Unexpectedly complicated quantum behaviors have been discovered in a crystal with a deceptively basic formula. The electron interactions within the crystal are significantly more complex than anything previously observed or predicted. To explain them, researchers must go into realms of mathematics that were previously assumed to have little or no connection to subatomic particles. Electrons should resist each other, according to the particle model we learn in school, because they both have a negative charge. However, under specific conditions, they can link together to create Cooper pairs, whose mutual movement overcomes resistance, resulting in superconductivity, which is a hugely significant occurrence.

Physicists have recently discovered that electrons in crystals may connect in significantly more unusual ways. A research published in Nature this week took things a step further, reporting on quantum loops that self-organize into knots and other structures characterized by abstruse topological niches. It remains to be seen if it will lead to anything as revolutionary as superconductivity, but it has brought together hitherto disconnected fields of expertise to acquire a better understanding of what is going on.

One of quantum theory’s most important discoveries is that subatomic particles like electrons act both as particles and as waves. Wave functions give descriptions of their wave-like behavior. Quantum topology investigates the geometry of these waves, including the previously unknown Weyl loop created by electron wave functions in crystals. Many unusual quantum behaviors can only be observed at temperatures near absolute zero, as was the case for decades with superconductivity. However, in 2019, Weyl loops in Co2MnGa crystal magnets were characterized at ambient temperature. Cobalt, manganese, and gallium aren’t the most well-known metals, but they’re also not uncommon.

It was a pleasant surprise to discover something so complicated in crystals made up of only these three elements, in such a basic chemical ratio. In comparison, “high temperature” superconductors have formulae like Hg12Tl3Ba30Ca30Cu45O127. Co2MnGa, on the other hand, appears to have more tricks up its sleeve. In Co2MnGa, something distinct is going on than in previous examples of quantum topology, which include winding wave functions.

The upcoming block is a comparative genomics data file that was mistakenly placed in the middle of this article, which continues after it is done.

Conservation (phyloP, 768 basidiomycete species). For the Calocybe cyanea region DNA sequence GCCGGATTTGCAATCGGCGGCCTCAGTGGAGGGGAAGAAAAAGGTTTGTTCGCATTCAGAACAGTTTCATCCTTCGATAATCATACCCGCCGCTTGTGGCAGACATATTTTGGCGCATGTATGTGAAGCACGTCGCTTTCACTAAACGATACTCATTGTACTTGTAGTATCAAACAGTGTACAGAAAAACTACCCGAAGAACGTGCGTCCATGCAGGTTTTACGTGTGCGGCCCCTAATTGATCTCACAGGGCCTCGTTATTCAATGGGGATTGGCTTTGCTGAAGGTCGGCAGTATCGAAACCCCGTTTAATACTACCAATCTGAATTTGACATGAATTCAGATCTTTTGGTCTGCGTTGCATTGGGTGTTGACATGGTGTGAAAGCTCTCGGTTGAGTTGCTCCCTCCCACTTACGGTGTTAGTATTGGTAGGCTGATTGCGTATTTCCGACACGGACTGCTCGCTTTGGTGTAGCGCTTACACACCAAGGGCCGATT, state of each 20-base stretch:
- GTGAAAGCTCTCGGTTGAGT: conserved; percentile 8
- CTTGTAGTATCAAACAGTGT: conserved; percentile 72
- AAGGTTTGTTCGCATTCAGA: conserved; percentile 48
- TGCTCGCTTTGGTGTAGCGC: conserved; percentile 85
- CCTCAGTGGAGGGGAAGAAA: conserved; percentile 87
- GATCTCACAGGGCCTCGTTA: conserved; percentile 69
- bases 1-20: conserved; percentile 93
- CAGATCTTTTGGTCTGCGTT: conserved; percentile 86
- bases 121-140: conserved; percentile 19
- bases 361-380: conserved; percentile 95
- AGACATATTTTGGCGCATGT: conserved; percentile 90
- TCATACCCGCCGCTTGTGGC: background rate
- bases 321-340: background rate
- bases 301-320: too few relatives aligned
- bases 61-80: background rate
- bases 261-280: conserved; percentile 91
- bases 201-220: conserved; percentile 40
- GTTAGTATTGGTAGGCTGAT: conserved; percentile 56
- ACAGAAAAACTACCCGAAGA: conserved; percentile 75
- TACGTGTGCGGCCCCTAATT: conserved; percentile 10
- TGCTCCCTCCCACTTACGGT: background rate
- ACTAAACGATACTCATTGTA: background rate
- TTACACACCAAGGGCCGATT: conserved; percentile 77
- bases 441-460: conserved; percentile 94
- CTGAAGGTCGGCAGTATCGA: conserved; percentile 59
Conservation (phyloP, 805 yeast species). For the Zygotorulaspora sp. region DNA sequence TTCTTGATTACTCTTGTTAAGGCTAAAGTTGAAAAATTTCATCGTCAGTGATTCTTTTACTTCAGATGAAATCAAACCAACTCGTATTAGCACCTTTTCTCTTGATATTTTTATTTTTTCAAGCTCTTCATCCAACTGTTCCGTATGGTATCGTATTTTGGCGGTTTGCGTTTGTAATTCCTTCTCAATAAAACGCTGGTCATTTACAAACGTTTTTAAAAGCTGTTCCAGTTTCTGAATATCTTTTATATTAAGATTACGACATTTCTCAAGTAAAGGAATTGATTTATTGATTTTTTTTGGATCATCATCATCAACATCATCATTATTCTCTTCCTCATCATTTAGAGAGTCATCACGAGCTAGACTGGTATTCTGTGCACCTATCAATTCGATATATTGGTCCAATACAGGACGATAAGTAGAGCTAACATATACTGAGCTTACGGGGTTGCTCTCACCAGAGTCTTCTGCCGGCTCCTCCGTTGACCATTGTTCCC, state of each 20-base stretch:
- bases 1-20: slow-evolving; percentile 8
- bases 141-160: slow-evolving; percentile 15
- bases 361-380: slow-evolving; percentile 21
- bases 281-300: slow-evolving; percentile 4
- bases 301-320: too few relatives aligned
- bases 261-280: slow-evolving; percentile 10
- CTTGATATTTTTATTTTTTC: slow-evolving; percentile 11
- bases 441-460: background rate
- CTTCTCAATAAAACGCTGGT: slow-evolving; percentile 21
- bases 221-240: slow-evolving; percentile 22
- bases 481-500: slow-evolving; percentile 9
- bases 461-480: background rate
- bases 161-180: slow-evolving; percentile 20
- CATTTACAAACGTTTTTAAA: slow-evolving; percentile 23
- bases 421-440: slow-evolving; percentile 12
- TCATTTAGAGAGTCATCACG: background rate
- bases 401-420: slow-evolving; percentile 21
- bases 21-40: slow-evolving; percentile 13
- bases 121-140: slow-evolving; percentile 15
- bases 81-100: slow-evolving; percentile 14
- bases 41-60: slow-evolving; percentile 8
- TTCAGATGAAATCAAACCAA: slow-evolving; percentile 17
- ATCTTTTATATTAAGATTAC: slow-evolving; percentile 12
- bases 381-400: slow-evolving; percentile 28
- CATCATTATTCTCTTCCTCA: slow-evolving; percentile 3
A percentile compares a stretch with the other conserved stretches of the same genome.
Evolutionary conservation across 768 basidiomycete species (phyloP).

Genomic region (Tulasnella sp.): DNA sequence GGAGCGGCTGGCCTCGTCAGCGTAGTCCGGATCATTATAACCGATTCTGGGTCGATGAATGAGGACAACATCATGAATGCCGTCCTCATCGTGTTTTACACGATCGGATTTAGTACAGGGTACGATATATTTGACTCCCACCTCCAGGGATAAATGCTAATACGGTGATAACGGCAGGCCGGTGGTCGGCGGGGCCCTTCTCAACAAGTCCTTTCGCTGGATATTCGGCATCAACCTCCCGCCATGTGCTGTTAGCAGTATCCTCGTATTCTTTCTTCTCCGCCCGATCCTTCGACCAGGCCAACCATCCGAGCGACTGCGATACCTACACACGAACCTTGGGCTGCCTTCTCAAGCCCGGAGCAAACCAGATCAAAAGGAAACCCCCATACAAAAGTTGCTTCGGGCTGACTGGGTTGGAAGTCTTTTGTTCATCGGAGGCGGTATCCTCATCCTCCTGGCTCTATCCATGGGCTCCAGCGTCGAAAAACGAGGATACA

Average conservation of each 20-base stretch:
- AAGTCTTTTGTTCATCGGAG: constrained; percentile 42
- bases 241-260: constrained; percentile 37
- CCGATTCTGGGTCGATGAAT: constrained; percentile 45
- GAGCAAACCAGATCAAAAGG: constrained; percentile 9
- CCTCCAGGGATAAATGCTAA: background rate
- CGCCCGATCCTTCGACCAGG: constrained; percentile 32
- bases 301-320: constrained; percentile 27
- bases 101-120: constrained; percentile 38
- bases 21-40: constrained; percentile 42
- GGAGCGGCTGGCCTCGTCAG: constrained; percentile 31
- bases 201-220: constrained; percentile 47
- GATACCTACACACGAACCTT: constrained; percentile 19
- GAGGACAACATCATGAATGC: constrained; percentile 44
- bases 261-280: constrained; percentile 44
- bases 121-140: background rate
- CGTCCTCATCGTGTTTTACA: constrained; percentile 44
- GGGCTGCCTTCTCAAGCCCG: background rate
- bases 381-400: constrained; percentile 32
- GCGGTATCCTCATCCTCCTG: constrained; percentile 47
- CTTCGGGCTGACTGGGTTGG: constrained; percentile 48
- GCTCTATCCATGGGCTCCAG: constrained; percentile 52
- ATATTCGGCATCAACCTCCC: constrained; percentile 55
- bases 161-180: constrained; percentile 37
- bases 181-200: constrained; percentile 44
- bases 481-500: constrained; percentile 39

In a statement, Princeton University graduate student Tyler Cochran, an author on the Kind research, said, “Here instead we have connected loops – our newly found knotted topology is of a different nature and gives birth to distinct mathematical linking numbers.” The number of times one curve winds around another is known as a connecting number. Professor Zahid Hasan of Princeton remarked, “When several Weyl loops coexist, it’s logical to wonder if they can connect together and knot in particular ways.”

Professor Hasan assembled a team capable of resolving those issues, bringing together expertise in previously unconnected fields such as photoemission spectroscopy (using synchrotron radiation to detect what the materials were doing) and knot theory (to make sense of the forms observed). To connect the two, a lot of quantum mechanics knowledge was necessary. “Each loop joins each other loop twice,” they remark after observing three interwoven loop linkages within a three-dimensional torus. “In the past, some of the most significant scientific breakthroughs resulted from people discovering new links between mathematics and natural occurrences.

“Finding surprising examples of sophisticated mathematics in our investigations is always thrilling,” Hasan remarked. According to reports, some mathematicians picked their fields of specialization expressly because they had no real-world applications. Topology has been selected by some with similar intentions, but they have been consistently defeated. There’s a chance this may happen again, with the work finding a use in quantum computing or telecommunications that has yet to be discovered.